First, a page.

Peacocking in magnificent shape-shifting paint, Chris McIntosh’s modified VW Mk4 Golf R32 pulls together a world of stylistic influences to create the perfect modded ride for modern Scotland…
Feature taken from Fast Car magazine. Words Joe Partridge Photos Original Persona
First impressions count for a lot, that’s true in all walks of life. Strutting into a room in a crisply tailored suit and owning the floor with steely-eyed charisma and affable charm will permanently file you in everybody’s minds as a good egg, whereas a limp and sweaty handshake or an inadvertent mispronunciation of your own name will forever label you as the forgettable type. We as a species like to think we’re pretty on-point with forming accurate spur-of-the-moment character analyses, although this isn’t always the case. Your first impression of this particular Mk4 Golf might be that, yes, this is the zenith of where the SoCal scene is right now; glinting in the brilliant sunlight, this bagged R32 rocks a slick Stateside vibe that could only have come from the anti-Detroit import culture of hot rod-obsessed California – the disco paintwork, the wheels, the stance, it’s pure aftermarket Americana.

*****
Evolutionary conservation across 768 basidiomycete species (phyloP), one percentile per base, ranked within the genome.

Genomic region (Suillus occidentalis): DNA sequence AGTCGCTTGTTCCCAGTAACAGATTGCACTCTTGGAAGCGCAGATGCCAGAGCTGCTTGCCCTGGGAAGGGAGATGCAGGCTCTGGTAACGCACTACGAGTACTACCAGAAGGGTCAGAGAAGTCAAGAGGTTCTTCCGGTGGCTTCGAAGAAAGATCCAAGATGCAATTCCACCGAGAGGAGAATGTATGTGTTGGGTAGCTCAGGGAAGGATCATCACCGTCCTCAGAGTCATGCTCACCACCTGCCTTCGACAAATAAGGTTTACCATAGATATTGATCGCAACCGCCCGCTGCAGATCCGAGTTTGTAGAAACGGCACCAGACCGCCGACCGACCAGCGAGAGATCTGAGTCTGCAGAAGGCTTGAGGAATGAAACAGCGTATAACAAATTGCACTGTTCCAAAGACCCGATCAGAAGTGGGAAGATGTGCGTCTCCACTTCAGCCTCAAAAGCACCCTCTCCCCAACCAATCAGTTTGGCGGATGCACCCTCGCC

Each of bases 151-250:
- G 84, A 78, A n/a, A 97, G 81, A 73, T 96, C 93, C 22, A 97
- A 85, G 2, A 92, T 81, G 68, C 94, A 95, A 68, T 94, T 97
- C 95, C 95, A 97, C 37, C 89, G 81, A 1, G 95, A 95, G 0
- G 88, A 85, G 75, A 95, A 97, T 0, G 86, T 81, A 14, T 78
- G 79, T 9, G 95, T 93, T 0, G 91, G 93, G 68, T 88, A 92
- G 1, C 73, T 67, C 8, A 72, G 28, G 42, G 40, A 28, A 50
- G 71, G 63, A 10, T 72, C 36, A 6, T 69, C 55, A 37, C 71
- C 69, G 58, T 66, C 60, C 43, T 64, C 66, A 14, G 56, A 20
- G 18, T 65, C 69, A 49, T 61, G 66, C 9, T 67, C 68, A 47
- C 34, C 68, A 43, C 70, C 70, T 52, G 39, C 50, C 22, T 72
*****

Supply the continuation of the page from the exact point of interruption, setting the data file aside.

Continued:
And then you arrive at the rear of the car, and note with a raised eyebrow that it’s actually wearing UK plates. All at once, the pieces fall dramatically into place. The order of the universe realigns itself. Because the ubiquity of social media has shrunken the world, and styles are no longer anchored in geography. This sunlit VeeDub perfection cannot be found cruising the Pacific Coast Highway. No, its owner and creator – Chris McIntosh – actually hails from a windblown corner of rural Scotland.
“I’m just a young lad from a small Scottish town, who has always loved modifying cars with his mates at the weekend – can you think of anything better?” he grins. “This is actually only my third car; my first was a one-litre Polo 6N2, which was the car that started my love of modifying. I would work all week, get paid, then buy mods for it! After a while it was time for change, so I bought a Honda Civic EP3 Type R, and the same thing happened – I spent all my money on it! That was wrapped in yellow and was on air suspension, which really upset a lot of Honda fans…”
And so the most recent stepping stone represented a logical progression: the first car was a 1.0-litre, the second was a 2.0-litre, so three-litres completed the pattern, right? Well, 3.2 is close enough, and as it turned out the Mk4 Golf R32 is a car that Chris had always fancied. The purchase price and the insurance costs had thus far been prohibitive, but when he reached the age of 22 a couple of years ago it all started to come together.